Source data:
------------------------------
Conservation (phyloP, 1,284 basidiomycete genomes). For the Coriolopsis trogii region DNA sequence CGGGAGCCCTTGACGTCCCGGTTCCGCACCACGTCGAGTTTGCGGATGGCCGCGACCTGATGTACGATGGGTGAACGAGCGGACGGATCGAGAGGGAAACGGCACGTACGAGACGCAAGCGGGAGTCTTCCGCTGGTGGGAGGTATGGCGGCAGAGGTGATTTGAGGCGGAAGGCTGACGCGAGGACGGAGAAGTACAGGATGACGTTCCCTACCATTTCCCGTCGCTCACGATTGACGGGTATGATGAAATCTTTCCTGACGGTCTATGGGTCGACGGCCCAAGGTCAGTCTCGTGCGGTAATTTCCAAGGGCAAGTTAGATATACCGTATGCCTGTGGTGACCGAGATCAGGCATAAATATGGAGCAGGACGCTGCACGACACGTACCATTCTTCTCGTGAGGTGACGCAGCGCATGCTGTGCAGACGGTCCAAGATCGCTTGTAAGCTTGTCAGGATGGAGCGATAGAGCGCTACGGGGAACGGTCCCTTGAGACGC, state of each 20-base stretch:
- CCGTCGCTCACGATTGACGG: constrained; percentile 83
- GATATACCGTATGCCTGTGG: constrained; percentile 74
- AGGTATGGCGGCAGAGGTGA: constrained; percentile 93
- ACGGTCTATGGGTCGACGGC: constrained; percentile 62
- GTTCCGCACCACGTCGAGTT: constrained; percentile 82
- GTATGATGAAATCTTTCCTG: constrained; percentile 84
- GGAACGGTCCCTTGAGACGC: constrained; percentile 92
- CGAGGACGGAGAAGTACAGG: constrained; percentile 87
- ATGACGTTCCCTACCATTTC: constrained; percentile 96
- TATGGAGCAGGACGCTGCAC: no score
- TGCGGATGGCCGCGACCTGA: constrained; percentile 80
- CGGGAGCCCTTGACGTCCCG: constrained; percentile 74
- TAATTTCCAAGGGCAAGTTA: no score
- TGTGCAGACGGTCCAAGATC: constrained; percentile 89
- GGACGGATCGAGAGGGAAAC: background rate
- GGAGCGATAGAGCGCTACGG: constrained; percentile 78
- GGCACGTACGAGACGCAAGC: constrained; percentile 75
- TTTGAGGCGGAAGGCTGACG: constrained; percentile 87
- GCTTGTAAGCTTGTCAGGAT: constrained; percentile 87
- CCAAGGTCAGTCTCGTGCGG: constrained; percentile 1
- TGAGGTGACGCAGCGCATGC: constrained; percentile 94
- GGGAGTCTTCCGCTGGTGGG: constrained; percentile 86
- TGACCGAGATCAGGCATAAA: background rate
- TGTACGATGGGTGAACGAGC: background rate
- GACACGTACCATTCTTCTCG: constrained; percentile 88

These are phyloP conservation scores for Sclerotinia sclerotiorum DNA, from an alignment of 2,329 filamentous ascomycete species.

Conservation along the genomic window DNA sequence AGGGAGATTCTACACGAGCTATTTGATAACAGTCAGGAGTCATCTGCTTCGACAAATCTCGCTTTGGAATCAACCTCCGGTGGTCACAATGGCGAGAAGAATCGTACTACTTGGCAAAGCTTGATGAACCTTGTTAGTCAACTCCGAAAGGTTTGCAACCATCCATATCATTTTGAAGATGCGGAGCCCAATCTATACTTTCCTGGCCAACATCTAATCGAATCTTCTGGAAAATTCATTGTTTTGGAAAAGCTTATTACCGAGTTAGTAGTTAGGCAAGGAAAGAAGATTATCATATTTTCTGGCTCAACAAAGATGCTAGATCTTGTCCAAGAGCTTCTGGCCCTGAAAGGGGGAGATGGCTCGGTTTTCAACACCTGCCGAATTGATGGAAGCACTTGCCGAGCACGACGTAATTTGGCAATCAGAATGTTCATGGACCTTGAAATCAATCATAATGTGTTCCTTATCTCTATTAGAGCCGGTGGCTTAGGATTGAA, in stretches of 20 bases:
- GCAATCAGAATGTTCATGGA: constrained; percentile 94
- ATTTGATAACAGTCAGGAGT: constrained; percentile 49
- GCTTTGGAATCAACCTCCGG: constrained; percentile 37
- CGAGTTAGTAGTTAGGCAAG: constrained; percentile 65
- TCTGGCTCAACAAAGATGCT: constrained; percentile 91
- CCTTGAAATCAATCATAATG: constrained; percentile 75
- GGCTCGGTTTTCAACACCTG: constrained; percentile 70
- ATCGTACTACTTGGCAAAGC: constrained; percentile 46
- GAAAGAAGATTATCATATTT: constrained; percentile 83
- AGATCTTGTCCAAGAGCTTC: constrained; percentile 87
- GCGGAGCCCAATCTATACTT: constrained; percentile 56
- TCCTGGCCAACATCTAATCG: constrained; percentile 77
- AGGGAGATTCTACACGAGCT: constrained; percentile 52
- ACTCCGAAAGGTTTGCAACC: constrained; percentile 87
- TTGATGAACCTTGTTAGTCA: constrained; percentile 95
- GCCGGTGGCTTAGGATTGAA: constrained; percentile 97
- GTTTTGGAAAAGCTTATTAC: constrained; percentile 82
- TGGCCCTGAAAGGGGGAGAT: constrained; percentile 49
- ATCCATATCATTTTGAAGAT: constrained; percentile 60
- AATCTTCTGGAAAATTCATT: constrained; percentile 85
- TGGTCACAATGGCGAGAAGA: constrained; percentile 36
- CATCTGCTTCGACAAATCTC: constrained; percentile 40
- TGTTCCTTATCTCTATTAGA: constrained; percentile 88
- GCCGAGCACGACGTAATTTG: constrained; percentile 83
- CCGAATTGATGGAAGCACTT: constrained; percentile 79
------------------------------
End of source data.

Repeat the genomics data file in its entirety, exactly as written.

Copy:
Conservation (phyloP, 1,284 basidiomycete genomes). For the Coriolopsis trogii region DNA sequence CGGGAGCCCTTGACGTCCCGGTTCCGCACCACGTCGAGTTTGCGGATGGCCGCGACCTGATGTACGATGGGTGAACGAGCGGACGGATCGAGAGGGAAACGGCACGTACGAGACGCAAGCGGGAGTCTTCCGCTGGTGGGAGGTATGGCGGCAGAGGTGATTTGAGGCGGAAGGCTGACGCGAGGACGGAGAAGTACAGGATGACGTTCCCTACCATTTCCCGTCGCTCACGATTGACGGGTATGATGAAATCTTTCCTGACGGTCTATGGGTCGACGGCCCAAGGTCAGTCTCGTGCGGTAATTTCCAAGGGCAAGTTAGATATACCGTATGCCTGTGGTGACCGAGATCAGGCATAAATATGGAGCAGGACGCTGCACGACACGTACCATTCTTCTCGTGAGGTGACGCAGCGCATGCTGTGCAGACGGTCCAAGATCGCTTGTAAGCTTGTCAGGATGGAGCGATAGAGCGCTACGGGGAACGGTCCCTTGAGACGC, state of each 20-base stretch:
- CCGTCGCTCACGATTGACGG: constrained; percentile 83
- GATATACCGTATGCCTGTGG: constrained; percentile 74
- AGGTATGGCGGCAGAGGTGA: constrained; percentile 93
- ACGGTCTATGGGTCGACGGC: constrained; percentile 62
- GTTCCGCACCACGTCGAGTT: constrained; percentile 82
- GTATGATGAAATCTTTCCTG: constrained; percentile 84
- GGAACGGTCCCTTGAGACGC: constrained; percentile 92
- CGAGGACGGAGAAGTACAGG: constrained; percentile 87
- ATGACGTTCCCTACCATTTC: constrained; percentile 96
- TATGGAGCAGGACGCTGCAC: no score
- TGCGGATGGCCGCGACCTGA: constrained; percentile 80
- CGGGAGCCCTTGACGTCCCG: constrained; percentile 74
- TAATTTCCAAGGGCAAGTTA: no score
- TGTGCAGACGGTCCAAGATC: constrained; percentile 89
- GGACGGATCGAGAGGGAAAC: background rate
- GGAGCGATAGAGCGCTACGG: constrained; percentile 78
- GGCACGTACGAGACGCAAGC: constrained; percentile 75
- TTTGAGGCGGAAGGCTGACG: constrained; percentile 87
- GCTTGTAAGCTTGTCAGGAT: constrained; percentile 87
- CCAAGGTCAGTCTCGTGCGG: constrained; percentile 1
- TGAGGTGACGCAGCGCATGC: constrained; percentile 94
- GGGAGTCTTCCGCTGGTGGG: constrained; percentile 86
- TGACCGAGATCAGGCATAAA: background rate
- TGTACGATGGGTGAACGAGC: background rate
- GACACGTACCATTCTTCTCG: constrained; percentile 88

These are phyloP conservation scores for Sclerotinia sclerotiorum DNA, from an alignment of 2,329 filamentous ascomycete species.

Conservation along the genomic window DNA sequence AGGGAGATTCTACACGAGCTATTTGATAACAGTCAGGAGTCATCTGCTTCGACAAATCTCGCTTTGGAATCAACCTCCGGTGGTCACAATGGCGAGAAGAATCGTACTACTTGGCAAAGCTTGATGAACCTTGTTAGTCAACTCCGAAAGGTTTGCAACCATCCATATCATTTTGAAGATGCGGAGCCCAATCTATACTTTCCTGGCCAACATCTAATCGAATCTTCTGGAAAATTCATTGTTTTGGAAAAGCTTATTACCGAGTTAGTAGTTAGGCAAGGAAAGAAGATTATCATATTTTCTGGCTCAACAAAGATGCTAGATCTTGTCCAAGAGCTTCTGGCCCTGAAAGGGGGAGATGGCTCGGTTTTCAACACCTGCCGAATTGATGGAAGCACTTGCCGAGCACGACGTAATTTGGCAATCAGAATGTTCATGGACCTTGAAATCAATCATAATGTGTTCCTTATCTCTATTAGAGCCGGTGGCTTAGGATTGAA, in stretches of 20 bases:
- GCAATCAGAATGTTCATGGA: constrained; percentile 94
- ATTTGATAACAGTCAGGAGT: constrained; percentile 49
- GCTTTGGAATCAACCTCCGG: constrained; percentile 37
- CGAGTTAGTAGTTAGGCAAG: constrained; percentile 65
- TCTGGCTCAACAAAGATGCT: constrained; percentile 91
- CCTTGAAATCAATCATAATG: constrained; percentile 75
- GGCTCGGTTTTCAACACCTG: constrained; percentile 70
- ATCGTACTACTTGGCAAAGC: constrained; percentile 46
- GAAAGAAGATTATCATATTT: constrained; percentile 83
- AGATCTTGTCCAAGAGCTTC: constrained; percentile 87
- GCGGAGCCCAATCTATACTT: constrained; percentile 56
- TCCTGGCCAACATCTAATCG: constrained; percentile 77
- AGGGAGATTCTACACGAGCT: constrained; percentile 52
- ACTCCGAAAGGTTTGCAACC: constrained; percentile 87
- TTGATGAACCTTGTTAGTCA: constrained; percentile 95
- GCCGGTGGCTTAGGATTGAA: constrained; percentile 97
- GTTTTGGAAAAGCTTATTAC: constrained; percentile 82
- TGGCCCTGAAAGGGGGAGAT: constrained; percentile 49
- ATCCATATCATTTTGAAGAT: constrained; percentile 60
- AATCTTCTGGAAAATTCATT: constrained; percentile 85
- TGGTCACAATGGCGAGAAGA: constrained; percentile 36
- CATCTGCTTCGACAAATCTC: constrained; percentile 40
- TGTTCCTTATCTCTATTAGA: constrained; percentile 88
- GCCGAGCACGACGTAATTTG: constrained; percentile 83
- CCGAATTGATGGAAGCACTT: constrained; percentile 79